Menu

How to turn your backyard into a Montessori-inspired play space

Learning doesn't require tons of money.

Montessori-inspired backyard

Summer is here and it's the perfect time to get outside with your little one. Outdoor play time can help your child focus on new and exciting experiences in nature. Whether it's filling a bucket with rocks to carry around the yard and exert maximum energy or planting some seeds to watch them grow, setting up a Montessori-inspired outdoor play space provides a rich environment for fun and learning.

But don't overthink it, mama. A Montessori space can be organized and set up similar to an indoor play space with a few adjustments for size and safety. Some families like to have exposed shelves on a patio to store just a few items at a time while other designate bins or lower areas of a shed for their little ones toys and materials.

Here are a few ideas to create a Montessori-inspired outdoor space from Zahra Kassam, CEO and founder of Monti Kids:

1. Create a garden

From planting herbs and flowers to complex vegetables and trees, gardening is a great way to help kids appreciate the greenery around them. A study found that a healing garden at a children's hospital in California had positive effects on users—about 85% reported feeling more relaxed, refreshed or better able to cope after spending only five minutes in the garden.

"Gardening is a wonderful lesson on the power of nature but also in patience and care, says Kassam. "Invest in child-sized watering cans and tools."

2. Create access to water

Children learn through exploration and experience, and water is the perfect tool to explore. Having a watering can and water table for scooping, pouring, dumping, spraying and staying cool is the goal for fun in the sun. "You can also encourage water exploration with a hose on a safe setting, or even a jug of water that is refilled by you," says Kassam.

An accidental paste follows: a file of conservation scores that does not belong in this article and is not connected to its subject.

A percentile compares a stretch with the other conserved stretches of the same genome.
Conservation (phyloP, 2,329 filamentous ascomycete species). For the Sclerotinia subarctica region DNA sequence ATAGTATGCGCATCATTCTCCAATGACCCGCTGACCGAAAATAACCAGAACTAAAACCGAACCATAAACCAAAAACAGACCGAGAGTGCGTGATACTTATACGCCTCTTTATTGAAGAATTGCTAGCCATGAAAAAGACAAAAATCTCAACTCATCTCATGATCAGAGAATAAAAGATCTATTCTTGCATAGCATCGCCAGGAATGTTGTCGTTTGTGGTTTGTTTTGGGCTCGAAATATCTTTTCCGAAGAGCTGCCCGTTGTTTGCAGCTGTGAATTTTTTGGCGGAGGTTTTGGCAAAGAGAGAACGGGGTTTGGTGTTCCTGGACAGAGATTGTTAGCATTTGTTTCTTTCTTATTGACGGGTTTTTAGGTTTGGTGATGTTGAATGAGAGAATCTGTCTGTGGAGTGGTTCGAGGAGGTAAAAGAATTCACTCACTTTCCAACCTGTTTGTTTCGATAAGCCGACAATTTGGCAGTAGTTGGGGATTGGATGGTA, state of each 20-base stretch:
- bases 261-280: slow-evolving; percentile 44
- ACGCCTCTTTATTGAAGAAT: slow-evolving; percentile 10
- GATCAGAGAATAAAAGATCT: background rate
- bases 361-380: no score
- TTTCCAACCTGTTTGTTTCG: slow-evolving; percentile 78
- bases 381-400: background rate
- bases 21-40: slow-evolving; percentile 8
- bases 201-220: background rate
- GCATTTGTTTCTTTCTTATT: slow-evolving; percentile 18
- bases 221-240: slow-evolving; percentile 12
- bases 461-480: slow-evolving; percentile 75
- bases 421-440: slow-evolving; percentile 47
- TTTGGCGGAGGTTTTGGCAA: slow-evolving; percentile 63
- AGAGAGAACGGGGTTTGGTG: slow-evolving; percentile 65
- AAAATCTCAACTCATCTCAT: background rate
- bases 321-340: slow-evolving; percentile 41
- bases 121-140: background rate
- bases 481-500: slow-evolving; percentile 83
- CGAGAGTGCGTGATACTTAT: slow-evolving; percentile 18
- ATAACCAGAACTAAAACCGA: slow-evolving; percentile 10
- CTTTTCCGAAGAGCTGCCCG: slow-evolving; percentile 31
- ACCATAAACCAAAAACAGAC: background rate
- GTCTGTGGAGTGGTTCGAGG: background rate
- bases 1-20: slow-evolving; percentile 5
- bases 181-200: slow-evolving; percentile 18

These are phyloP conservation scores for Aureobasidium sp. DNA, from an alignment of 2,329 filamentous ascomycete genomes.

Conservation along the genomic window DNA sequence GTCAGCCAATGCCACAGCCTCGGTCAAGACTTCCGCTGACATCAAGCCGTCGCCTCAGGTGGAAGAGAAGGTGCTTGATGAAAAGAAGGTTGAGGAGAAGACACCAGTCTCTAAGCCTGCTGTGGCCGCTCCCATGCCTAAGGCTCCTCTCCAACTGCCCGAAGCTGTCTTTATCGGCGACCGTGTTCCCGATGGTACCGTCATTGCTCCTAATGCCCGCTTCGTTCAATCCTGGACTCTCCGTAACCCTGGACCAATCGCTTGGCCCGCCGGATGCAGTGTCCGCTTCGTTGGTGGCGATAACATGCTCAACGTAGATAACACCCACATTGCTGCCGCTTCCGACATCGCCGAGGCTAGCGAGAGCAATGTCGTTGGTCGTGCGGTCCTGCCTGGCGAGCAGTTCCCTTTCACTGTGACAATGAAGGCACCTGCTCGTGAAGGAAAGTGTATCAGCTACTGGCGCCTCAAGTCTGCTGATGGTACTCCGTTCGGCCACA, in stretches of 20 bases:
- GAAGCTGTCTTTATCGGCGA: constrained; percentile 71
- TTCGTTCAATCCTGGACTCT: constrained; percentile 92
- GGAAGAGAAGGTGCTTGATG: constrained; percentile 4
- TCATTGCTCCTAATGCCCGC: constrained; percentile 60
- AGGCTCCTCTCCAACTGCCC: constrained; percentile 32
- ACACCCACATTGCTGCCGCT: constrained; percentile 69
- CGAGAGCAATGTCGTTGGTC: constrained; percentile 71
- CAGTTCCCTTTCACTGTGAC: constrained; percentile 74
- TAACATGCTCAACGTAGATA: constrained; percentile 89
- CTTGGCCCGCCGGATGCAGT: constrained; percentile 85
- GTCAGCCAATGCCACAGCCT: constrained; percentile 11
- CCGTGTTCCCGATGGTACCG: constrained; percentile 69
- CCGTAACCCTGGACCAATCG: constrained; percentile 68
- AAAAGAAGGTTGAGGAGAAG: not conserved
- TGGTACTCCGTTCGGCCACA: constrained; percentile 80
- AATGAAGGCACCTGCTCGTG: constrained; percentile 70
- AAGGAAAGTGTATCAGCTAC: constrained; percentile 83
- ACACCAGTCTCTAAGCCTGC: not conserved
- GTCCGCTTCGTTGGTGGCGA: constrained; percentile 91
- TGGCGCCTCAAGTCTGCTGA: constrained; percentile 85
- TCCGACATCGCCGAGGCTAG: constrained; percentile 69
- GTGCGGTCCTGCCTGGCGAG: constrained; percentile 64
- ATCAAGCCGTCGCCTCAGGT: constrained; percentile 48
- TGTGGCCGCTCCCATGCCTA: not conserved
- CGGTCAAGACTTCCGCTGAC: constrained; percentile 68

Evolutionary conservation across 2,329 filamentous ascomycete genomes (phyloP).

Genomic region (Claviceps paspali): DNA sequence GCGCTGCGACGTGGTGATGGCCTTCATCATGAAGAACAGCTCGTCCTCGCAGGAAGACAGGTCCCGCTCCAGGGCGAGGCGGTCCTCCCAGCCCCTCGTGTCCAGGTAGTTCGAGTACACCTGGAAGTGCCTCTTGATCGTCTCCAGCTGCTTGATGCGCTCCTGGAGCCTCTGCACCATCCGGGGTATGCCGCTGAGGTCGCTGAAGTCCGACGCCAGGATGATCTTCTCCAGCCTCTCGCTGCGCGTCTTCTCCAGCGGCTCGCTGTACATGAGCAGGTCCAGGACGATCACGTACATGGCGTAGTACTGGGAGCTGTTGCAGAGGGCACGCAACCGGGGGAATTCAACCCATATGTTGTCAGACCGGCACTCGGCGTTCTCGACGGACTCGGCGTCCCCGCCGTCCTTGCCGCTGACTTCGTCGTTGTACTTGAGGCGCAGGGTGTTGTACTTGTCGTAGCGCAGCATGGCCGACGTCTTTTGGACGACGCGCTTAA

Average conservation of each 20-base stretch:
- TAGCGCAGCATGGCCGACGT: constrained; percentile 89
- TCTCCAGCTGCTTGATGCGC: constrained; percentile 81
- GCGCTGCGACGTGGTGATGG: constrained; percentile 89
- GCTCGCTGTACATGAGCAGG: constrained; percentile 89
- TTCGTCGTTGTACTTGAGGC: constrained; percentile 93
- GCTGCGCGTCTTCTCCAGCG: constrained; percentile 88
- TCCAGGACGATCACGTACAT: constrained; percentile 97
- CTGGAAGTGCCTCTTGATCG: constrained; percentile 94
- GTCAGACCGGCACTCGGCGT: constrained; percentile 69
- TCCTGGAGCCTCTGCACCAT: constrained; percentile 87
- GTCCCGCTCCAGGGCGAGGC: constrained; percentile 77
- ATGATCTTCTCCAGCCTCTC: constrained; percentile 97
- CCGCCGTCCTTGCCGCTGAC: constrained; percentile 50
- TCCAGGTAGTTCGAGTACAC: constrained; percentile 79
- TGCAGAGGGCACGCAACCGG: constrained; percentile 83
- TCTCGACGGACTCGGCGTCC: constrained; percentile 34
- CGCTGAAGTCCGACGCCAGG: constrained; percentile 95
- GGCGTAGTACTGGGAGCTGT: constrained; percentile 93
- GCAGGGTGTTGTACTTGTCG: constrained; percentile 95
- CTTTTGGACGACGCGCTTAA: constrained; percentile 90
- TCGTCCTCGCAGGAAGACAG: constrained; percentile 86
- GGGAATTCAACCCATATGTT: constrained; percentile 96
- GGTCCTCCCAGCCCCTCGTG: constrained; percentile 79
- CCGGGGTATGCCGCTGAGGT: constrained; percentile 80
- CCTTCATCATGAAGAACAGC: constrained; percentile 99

But whatever type of water play you decide, remember to be safe. According to the AAP, parents need to ensure "close, constant, attentive supervision around water [and assign] an adult 'water watcher,' who should not be distracted by work, socializing, or chores."

3. Play in sand

A sand area with buckets, shovels and trucks are also great for entertainment and child-lead learning. "Put that interest in building and creativity to work," says Kassam. "Sand is a great outlet for sensory fun with a different medium."

4. Create a mud kitchen

Mud may sound like a mess you'll want to avoid, but it's great to create an "anything goes" space, says Kassam. "Put the water and sand together and it's a great foundation to build, mix, scoop, dump and pour," she says.

5. Encourage play with gross motor toys

Push toys, ride on cars, big trucks, rakes, wheelbarrows, balls and slides are perfect for developing gross motor skills. If you have the space, create "parking spots" with tape or chalk lines for each one, says Kassam.

Editor pick: iimo 3-in-1 folding tricycle with canopy

6. Have many yard tools

A child-sized broom for sweeping sand and debris, a rake for sticks, leaves and a shovel for digging, planting and worm hunting (and shoveling snow in the winter!) will be staples in your outdoor space for years to come, says Kassam.

7. Play with art